My turning point began after 2000. I wasn’t a great optimist even before that. True, I always voted Labor or Meretz . . . and in 1988 I refused to serve in the territories and was jailed for it, but I always doubted the intentions of the Palestinians. The events of Camp David and what followed in their wake turned the doubt into certainty. When the Palestinians rejected the proposal of Barak in July 2000 and the Clinton proposal in December 2000, I understood that they are unwilling to accept the two-state solution. They want it all. Lod and Acre and Jaffa.
Morris’s blunt realism could have represented a new way forward for Israel’s left. But to this day, many of his former comrades have refused to come to terms with the brutal reality of Palestinian rejectionism, effectively ignoring or explaining away developments that undermine their worldview. There was the 2006 Palestinian elections in which 6 out of 10 Palestinians voted for Hamas, an anti-Semitic terrorist organization bent on the destruction of the Jewish state. There was the supposedly “moderate” Palestinian Authority President Mahmoud Abbas, who was remarkably unforthcoming in 2008 to then Prime Minister Ehud Olmert’s far-reaching concessions on Jerusalem, territories, and Palestinian refugees. And there was this May’s reconciliation agreement signed by Fatah and Hamas, which has paved the way for terrorists who include the Protocols of the Elders of Zion in their official charter to play a central role in a governing coalition.
And still, the left clings to the belief that it is eminently possible to reach a peace agreement with the Palestinian political leadership. In what appears to be a feat of collective cognitive dissonance, the left has attempted to manipulate recent history to justify its political position. In a lengthy piece in Ha’aretz in March plugging a new initiative, the playwright-journalist activist Boaz Gaon declared that the “no partner” accusation leveled against the Palestinians was and is a conscious lie. In reality, claimed Gaon, based on interviews with several former advisors to prime minister Ehud Barak, the “no partner” concept was nothing more than PR spin. Conceived in the wake of the breakdown of the 2000 Camp David talks with Yasir Arafat, it was a myth used to protect Barak from taking the blame.
Gaon is no gadfly. He is, in fact, a driving force behind the Rubinger Forum—a grassroots initiative utilizing social media to bring together left-wing businessmen, artists, journalists, and activists to rehabilitate the left. In their effort to rewrite history, they have found a weird common ground with the right. For just as the right has argued that the cause of the second intifada was Barak’s effort to appease Arafat, the left now argues that the cause of its own destruction was Barak’s effort to appease right-wing Israeli voters.
The normally good-mannered Haim Oron, the Meretz chairman, blamed Barak for “delivering the greatest blow to the left by engraving in the public mind the idea that there is no Palestinian partner.” In a farewell interview that appeared in Ha’aretz marking the end of his 23-year career in the Knesset, Oron said that Barak “pushed the Palestinians into negotiations without preparation, out of a desire to breach the abyss in two hasty steps—which was impossible at the time. He then declared that there is no one to talk to, and since then his motto has been ‘If I didn’t succeed, then no one will.’”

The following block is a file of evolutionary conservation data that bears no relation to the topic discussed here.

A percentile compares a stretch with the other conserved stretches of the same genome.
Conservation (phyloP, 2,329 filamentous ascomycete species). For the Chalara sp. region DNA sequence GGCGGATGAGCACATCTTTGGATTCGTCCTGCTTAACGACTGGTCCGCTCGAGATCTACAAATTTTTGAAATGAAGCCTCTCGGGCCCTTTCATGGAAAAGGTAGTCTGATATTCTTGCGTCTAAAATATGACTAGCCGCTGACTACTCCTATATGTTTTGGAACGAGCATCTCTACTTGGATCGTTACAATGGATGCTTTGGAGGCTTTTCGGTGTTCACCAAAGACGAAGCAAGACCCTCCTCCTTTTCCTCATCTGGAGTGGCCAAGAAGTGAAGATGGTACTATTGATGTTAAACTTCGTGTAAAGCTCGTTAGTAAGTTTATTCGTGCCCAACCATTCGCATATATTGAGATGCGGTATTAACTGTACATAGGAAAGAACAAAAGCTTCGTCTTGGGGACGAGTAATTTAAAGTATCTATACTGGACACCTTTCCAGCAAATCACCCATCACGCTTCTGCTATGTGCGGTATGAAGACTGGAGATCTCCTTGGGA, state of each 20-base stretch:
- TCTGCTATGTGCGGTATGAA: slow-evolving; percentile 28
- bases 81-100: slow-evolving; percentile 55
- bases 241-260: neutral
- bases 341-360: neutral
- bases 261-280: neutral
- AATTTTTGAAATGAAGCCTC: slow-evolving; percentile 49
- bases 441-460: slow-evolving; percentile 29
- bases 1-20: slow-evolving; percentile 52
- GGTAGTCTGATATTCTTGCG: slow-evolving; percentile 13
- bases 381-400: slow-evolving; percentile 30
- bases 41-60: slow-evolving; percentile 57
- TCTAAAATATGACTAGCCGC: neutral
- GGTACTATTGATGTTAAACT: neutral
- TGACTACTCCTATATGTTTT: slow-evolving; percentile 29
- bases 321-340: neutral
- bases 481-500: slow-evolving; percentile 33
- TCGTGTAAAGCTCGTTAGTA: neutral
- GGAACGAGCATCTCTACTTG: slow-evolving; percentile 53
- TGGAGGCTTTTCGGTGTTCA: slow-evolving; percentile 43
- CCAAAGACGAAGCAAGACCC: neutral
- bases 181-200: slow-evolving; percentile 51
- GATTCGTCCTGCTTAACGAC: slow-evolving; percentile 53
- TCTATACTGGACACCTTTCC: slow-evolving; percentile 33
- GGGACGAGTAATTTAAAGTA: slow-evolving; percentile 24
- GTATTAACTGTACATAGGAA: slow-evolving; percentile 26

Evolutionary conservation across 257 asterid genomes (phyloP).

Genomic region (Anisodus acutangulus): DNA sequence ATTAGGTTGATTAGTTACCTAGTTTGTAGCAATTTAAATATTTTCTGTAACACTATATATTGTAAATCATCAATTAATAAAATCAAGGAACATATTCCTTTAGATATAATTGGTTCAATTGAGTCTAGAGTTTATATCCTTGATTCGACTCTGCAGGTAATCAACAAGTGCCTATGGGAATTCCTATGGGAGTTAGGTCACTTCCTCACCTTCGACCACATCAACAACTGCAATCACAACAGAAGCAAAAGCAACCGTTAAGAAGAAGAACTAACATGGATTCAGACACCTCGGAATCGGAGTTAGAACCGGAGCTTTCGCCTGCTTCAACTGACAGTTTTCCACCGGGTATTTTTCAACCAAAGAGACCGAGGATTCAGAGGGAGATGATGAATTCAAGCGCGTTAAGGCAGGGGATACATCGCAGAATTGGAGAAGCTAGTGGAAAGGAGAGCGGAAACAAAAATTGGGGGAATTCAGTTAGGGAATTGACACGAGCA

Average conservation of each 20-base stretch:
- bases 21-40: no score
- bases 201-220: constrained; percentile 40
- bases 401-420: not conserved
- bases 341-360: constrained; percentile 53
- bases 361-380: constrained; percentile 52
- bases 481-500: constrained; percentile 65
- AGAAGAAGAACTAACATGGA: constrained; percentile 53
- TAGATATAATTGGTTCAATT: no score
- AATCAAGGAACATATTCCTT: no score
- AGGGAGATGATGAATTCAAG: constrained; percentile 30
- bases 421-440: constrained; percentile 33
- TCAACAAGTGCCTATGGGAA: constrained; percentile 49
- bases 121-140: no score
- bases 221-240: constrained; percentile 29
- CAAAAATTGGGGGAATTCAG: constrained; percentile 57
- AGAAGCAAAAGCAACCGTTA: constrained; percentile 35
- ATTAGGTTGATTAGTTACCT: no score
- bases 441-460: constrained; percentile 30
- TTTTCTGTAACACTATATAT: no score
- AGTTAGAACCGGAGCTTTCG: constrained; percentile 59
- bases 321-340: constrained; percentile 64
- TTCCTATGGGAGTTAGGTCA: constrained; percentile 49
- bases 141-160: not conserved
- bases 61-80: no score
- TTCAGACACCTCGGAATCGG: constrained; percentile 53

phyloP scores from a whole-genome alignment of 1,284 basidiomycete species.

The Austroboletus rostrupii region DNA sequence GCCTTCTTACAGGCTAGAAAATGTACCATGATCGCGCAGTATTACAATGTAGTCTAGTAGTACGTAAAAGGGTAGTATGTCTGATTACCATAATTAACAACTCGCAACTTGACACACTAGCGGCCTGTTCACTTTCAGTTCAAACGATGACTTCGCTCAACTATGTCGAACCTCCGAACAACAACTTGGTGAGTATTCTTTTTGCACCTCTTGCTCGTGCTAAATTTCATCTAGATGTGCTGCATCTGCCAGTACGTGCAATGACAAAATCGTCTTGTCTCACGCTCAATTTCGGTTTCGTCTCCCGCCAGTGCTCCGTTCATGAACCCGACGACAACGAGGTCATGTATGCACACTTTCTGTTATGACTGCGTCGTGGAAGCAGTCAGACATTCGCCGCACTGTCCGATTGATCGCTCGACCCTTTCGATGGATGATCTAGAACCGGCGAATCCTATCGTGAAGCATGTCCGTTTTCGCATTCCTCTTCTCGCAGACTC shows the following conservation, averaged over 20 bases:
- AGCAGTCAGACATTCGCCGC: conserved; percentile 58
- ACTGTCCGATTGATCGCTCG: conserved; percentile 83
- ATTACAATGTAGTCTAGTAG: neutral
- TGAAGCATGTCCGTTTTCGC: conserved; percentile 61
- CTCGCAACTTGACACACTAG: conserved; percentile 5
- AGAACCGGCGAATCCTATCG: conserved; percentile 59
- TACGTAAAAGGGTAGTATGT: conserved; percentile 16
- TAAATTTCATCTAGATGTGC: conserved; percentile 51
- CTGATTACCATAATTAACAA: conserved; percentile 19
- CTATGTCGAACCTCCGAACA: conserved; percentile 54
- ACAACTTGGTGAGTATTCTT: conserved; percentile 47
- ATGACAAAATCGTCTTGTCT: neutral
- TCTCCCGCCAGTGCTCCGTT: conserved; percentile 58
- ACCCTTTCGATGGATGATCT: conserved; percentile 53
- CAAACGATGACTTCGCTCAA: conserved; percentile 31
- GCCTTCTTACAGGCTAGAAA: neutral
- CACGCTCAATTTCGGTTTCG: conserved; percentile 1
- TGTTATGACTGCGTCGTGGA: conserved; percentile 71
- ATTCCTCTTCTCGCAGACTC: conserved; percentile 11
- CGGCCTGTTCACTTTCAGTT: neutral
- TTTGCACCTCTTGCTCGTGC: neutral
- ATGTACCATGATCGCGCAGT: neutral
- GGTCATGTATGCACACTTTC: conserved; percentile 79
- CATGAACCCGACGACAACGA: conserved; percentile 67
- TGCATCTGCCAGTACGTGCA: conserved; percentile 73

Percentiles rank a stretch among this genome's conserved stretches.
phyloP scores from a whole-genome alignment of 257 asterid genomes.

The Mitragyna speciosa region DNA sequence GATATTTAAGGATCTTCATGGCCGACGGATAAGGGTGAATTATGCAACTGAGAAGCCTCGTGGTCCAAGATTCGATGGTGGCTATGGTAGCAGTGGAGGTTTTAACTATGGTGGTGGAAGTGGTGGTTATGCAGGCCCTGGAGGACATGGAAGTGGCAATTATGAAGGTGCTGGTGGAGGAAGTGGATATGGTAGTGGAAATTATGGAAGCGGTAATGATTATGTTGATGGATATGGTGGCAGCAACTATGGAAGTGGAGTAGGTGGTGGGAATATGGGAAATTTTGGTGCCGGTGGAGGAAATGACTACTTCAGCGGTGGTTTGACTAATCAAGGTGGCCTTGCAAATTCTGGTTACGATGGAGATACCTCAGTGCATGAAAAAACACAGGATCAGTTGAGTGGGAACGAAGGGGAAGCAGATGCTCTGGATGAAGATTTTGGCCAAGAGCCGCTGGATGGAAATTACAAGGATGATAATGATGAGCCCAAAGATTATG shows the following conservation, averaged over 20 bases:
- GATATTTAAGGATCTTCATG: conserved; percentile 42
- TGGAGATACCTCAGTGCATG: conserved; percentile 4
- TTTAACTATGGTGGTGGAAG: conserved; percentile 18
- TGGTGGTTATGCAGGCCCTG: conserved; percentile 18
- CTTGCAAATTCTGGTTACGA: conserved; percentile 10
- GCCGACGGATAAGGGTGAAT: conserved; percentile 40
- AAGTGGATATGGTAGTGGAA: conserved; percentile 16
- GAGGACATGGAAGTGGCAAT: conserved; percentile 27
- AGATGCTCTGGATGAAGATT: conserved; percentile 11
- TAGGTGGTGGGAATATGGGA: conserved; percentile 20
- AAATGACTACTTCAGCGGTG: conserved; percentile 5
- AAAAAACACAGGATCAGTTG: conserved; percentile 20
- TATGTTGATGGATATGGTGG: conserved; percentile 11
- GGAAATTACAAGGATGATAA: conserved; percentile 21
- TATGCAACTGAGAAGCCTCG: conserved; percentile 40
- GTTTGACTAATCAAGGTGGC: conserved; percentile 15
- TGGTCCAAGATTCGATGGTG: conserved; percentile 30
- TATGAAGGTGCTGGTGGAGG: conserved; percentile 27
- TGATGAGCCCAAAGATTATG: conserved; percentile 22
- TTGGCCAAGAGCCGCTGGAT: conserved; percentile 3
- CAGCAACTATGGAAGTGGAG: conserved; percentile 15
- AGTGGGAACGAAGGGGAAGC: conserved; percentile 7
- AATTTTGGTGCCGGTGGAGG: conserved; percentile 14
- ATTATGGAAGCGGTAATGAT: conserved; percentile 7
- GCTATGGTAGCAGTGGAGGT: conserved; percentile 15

Thus, for Gaon and Oron and others like them, the Palestinian turn to terror didn’t destroy the peace process. Barak’s “spin” did—because it pushed Palestinians into a corner and left them no choice but to launch waves of suicide bombings and terrorist attacks.
If that peculiar notion wasn’t enough to explain the deterioration of the left’s standing with Israeli voters, their peculiar behavior might be. In their desperate insistence on viewing Palestinians as a partner for peace, prominent left-wing politicians have resorted to drastic means. Oron and Labor’s Amir Peretz, a leading contender to head the party in the next elections, have been regularly visiting the terrorist Marwan Barghouti in prison, where he is serving five consecutive life sentences for the murder of four Israelis and a Greek Orthodox monk. Barghouti was a senior member of the Al Aqsa Martyrs Brigades and founder of the Tanzim, the military arm of Arafat’s own faction, Fatah. Both the Brigades and Tanzim were responsible for the deaths of dozens of innocent Israelis during the second intifada. Numerous Palestinian witnesses have tied Barghouti to terrorist activities. And yet Oron and Peretz see in Barghouti a “moderate” Palestinian leader, a quasi-Mandela figure who has the potential to make peace with Israel. Oron’s good friend, the novelist Amos Oz, even asked Oron to hand Barghouti a copy of his novel A Tale of Love and Darkness in Arabic translation, and Oz added a personal dedication reading: “This story is our story. I hope you read it and understand us better, as we attempt to understand you. Hoping to meet soon in peace and freedom.”
Zionist left-wing parties such as Labor and Meretz are often lumped together in the public’s mind with post-Zionist or non-Zionist movements. Until now, such criticism lacked nuance, as those parties have continued to support the existence of a specifically Jewish state. But that may be changing. Faced with dwindling electoral support and with Kadima positioned directly to their right ideologically, some in the Zionist left have even begun considering political partnerships with organizations and individuals on the radical left, including Arab parties that do not attempt to hide their contempt for Zionism.